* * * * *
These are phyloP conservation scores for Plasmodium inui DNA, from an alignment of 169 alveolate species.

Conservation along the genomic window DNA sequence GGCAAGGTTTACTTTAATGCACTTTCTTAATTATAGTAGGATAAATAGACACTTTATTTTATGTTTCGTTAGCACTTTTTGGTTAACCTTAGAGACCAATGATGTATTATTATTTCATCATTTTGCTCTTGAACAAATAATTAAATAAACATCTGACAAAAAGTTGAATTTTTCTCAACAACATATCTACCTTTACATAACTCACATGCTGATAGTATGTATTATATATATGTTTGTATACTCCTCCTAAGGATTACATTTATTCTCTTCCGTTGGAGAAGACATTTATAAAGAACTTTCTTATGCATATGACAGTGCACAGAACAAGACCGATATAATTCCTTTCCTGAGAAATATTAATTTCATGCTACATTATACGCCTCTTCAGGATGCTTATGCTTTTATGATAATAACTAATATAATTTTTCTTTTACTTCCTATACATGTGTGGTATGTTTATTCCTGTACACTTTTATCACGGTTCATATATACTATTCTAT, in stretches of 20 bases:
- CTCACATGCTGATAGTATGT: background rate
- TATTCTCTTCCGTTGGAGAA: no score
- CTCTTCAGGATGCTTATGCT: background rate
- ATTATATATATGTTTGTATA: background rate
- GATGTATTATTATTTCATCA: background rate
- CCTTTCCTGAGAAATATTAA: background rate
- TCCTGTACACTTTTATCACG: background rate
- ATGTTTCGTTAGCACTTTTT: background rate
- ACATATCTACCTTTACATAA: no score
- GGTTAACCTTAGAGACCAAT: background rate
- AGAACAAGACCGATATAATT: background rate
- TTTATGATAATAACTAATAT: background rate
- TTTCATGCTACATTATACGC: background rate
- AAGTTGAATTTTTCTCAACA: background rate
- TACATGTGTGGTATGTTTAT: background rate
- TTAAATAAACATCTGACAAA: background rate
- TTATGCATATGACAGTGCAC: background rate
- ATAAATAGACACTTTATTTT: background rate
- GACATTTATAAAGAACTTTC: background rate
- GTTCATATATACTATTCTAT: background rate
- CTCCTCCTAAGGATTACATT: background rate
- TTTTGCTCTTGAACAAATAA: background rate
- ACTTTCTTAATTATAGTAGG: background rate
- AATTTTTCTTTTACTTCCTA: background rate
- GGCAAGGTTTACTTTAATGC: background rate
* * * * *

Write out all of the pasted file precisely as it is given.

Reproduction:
These are phyloP conservation scores for Plasmodium inui DNA, from an alignment of 169 alveolate species.

Conservation along the genomic window DNA sequence GGCAAGGTTTACTTTAATGCACTTTCTTAATTATAGTAGGATAAATAGACACTTTATTTTATGTTTCGTTAGCACTTTTTGGTTAACCTTAGAGACCAATGATGTATTATTATTTCATCATTTTGCTCTTGAACAAATAATTAAATAAACATCTGACAAAAAGTTGAATTTTTCTCAACAACATATCTACCTTTACATAACTCACATGCTGATAGTATGTATTATATATATGTTTGTATACTCCTCCTAAGGATTACATTTATTCTCTTCCGTTGGAGAAGACATTTATAAAGAACTTTCTTATGCATATGACAGTGCACAGAACAAGACCGATATAATTCCTTTCCTGAGAAATATTAATTTCATGCTACATTATACGCCTCTTCAGGATGCTTATGCTTTTATGATAATAACTAATATAATTTTTCTTTTACTTCCTATACATGTGTGGTATGTTTATTCCTGTACACTTTTATCACGGTTCATATATACTATTCTAT, in stretches of 20 bases:
- CTCACATGCTGATAGTATGT: background rate
- TATTCTCTTCCGTTGGAGAA: no score
- CTCTTCAGGATGCTTATGCT: background rate
- ATTATATATATGTTTGTATA: background rate
- GATGTATTATTATTTCATCA: background rate
- CCTTTCCTGAGAAATATTAA: background rate
- TCCTGTACACTTTTATCACG: background rate
- ATGTTTCGTTAGCACTTTTT: background rate
- ACATATCTACCTTTACATAA: no score
- GGTTAACCTTAGAGACCAAT: background rate
- AGAACAAGACCGATATAATT: background rate
- TTTATGATAATAACTAATAT: background rate
- TTTCATGCTACATTATACGC: background rate
- AAGTTGAATTTTTCTCAACA: background rate
- TACATGTGTGGTATGTTTAT: background rate
- TTAAATAAACATCTGACAAA: background rate
- TTATGCATATGACAGTGCAC: background rate
- ATAAATAGACACTTTATTTT: background rate
- GACATTTATAAAGAACTTTC: background rate
- GTTCATATATACTATTCTAT: background rate
- CTCCTCCTAAGGATTACATT: background rate
- TTTTGCTCTTGAACAAATAA: background rate
- ACTTTCTTAATTATAGTAGG: background rate
- AATTTTTCTTTTACTTCCTA: background rate
- GGCAAGGTTTACTTTAATGC: background rate